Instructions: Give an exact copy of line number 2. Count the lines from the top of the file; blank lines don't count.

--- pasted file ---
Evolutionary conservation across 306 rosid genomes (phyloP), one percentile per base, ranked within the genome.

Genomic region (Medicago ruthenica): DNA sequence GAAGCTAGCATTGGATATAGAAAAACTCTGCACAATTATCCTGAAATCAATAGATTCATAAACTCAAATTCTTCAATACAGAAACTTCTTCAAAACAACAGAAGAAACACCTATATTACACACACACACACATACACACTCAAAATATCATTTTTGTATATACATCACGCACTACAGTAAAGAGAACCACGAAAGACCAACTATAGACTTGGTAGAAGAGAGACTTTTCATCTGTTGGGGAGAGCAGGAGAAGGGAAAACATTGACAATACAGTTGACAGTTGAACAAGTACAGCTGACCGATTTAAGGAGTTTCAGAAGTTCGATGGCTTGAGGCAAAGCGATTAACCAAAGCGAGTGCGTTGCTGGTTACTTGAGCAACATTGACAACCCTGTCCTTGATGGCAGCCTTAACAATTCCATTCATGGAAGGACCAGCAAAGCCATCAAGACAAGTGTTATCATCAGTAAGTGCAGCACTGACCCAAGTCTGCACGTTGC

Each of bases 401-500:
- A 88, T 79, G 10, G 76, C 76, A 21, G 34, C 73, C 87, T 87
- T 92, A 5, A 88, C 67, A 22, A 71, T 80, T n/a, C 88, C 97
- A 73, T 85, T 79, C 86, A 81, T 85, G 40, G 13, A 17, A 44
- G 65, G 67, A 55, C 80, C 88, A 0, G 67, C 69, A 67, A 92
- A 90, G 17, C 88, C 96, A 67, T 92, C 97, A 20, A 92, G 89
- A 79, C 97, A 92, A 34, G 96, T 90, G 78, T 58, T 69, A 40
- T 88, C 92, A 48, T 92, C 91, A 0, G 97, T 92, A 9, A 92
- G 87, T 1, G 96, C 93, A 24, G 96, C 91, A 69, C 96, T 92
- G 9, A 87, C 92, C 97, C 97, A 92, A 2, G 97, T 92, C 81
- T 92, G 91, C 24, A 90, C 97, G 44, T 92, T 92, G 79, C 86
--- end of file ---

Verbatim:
Genomic region (Medicago ruthenica): DNA sequence GAAGCTAGCATTGGATATAGAAAAACTCTGCACAATTATCCTGAAATCAATAGATTCATAAACTCAAATTCTTCAATACAGAAACTTCTTCAAAACAACAGAAGAAACACCTATATTACACACACACACACATACACACTCAAAATATCATTTTTGTATATACATCACGCACTACAGTAAAGAGAACCACGAAAGACCAACTATAGACTTGGTAGAAGAGAGACTTTTCATCTGTTGGGGAGAGCAGGAGAAGGGAAAACATTGACAATACAGTTGACAGTTGAACAAGTACAGCTGACCGATTTAAGGAGTTTCAGAAGTTCGATGGCTTGAGGCAAAGCGATTAACCAAAGCGAGTGCGTTGCTGGTTACTTGAGCAACATTGACAACCCTGTCCTTGATGGCAGCCTTAACAATTCCATTCATGGAAGGACCAGCAAAGCCATCAAGACAAGTGTTATCATCAGTAAGTGCAGCACTGACCCAAGTCTGCACGTTGC